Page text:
Yes you're right Elegran There are also special rulers with a tinted 'window' in them to help children & help them follow the lines of text.

vampirequeen Fri 05-Sep-14 16:02:54

Try putting tinted acetate over the page to see if that helps.

What is your GS interested in? Does he like cars, robots, dinosaurs etc? Take him to the library and look in the non-fiction section. Choose books that have lots of pictures. Let him begin to enjoy books without worrying that he'll have to read words.

Play Junior Scrabble. The easy side has the words on the boards and you simply put in the letters. Make it family fun time and he won't even think of it as learning.

Above all don't worry because he'll know if you're stressed even if you hide it. Then he'll get stressed. Boys sometimes take longer to click into reading. I've had boys come to me at Year 3 who were reading at Year 1 level then suddenly for no apparent reason they took off as if something just triggered in their brains. If he turns out to be dyslexic there is a lot of help available right up to university level.

Lyndylou Fri 05-Sep-14 16:03:00

Thanks Scardeycat1, relaxed is definitely not a word that is usually applied to me, but I have been trying to keep the reading very laid back, while keeping to a fixed schedule so he knows he has to do some. I don't want to put him off reading so I am trying not to stress him out over it all. We do look for signs etc while we are out and do alphabet jigsaws and baby scrabble etc, but he is very astute about things that he thinks of as "work".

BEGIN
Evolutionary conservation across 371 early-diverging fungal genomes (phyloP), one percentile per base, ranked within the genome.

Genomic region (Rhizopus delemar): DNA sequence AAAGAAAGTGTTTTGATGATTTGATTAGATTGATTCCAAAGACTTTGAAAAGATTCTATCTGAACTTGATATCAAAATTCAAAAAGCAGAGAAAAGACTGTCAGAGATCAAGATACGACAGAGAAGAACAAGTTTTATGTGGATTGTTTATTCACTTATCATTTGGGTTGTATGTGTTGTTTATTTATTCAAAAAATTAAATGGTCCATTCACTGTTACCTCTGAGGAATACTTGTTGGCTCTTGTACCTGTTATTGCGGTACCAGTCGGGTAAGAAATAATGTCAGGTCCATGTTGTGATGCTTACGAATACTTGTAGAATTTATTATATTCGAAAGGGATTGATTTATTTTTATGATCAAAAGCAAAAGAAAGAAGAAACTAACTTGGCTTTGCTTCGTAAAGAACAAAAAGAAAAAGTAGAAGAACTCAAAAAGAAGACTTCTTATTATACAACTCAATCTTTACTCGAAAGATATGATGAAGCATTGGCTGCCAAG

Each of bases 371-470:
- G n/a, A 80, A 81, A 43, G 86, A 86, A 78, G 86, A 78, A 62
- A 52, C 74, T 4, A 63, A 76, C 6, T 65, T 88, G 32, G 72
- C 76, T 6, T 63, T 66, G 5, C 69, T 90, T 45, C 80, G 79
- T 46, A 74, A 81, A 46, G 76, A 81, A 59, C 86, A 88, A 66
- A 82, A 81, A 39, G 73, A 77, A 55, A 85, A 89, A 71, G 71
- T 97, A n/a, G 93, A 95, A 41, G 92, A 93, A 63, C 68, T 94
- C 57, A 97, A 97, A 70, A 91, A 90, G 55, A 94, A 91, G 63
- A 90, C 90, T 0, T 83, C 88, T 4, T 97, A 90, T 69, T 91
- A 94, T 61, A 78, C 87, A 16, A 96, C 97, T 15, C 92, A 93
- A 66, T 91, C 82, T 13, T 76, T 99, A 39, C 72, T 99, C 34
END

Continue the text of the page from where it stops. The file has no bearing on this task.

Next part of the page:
I admit Nana must try harder at word games, sitting still and playing games has never come easy to me, so I will take that on board. smile

Nelliemoser Fri 05-Sep-14 16:03:26

lyndylou Another question is how old was your grandson when he started school? Was he one of the older ones or one of the youngest?

I am not a teacher but I would suggest that things like the school SATS and school league tables have a lot answer for. "If he does not do well it will spoil our schools success rate." So the school put pressure on.
The more the poor lad feels pressured and that he is "failing" the more likely he is to get really anxious about not being able to read.
Perhaps he needs the pressure taken off for a while?

He could have dyslexic problems. These can cover a quite varied range of subtle cognitive difficulties and not just being unable to read words off the page. Strange things can happen with "working memory" and "visual memory" etc which cause problems.

If I were you, I would suggest his parents look to the possibility of Dyslexia and try and get a proper assessment for Dyslexia by an educational psychologist?

My experience of being Dyslexic was that I could read very well early on but I had other literacy problems including writing and organising work. This meant poor performance in exams which in the 1950s/60s were just put down to my laziness.
My Dyslexia was eventually suspected and diagnosed with help from the OU when I was I was 52.

Lyndylou Fri 05-Sep-14 16:10:29

Thanks, trisher, for taking the time to write your lovely post. I am trying not to get too wound up about the school but you are right, they haven't kept us informed and the report was a complete bombshell. However we do have to work with them and I will be asking them if they think dyslexia is a possibility.

I have written a little report with all the positive things that he can do that I can think of and I will be asking if a copy can sit in his records, just to show them that there is more to him that just the way he is at school. Even if no-one reads it, it makes me feel better! smile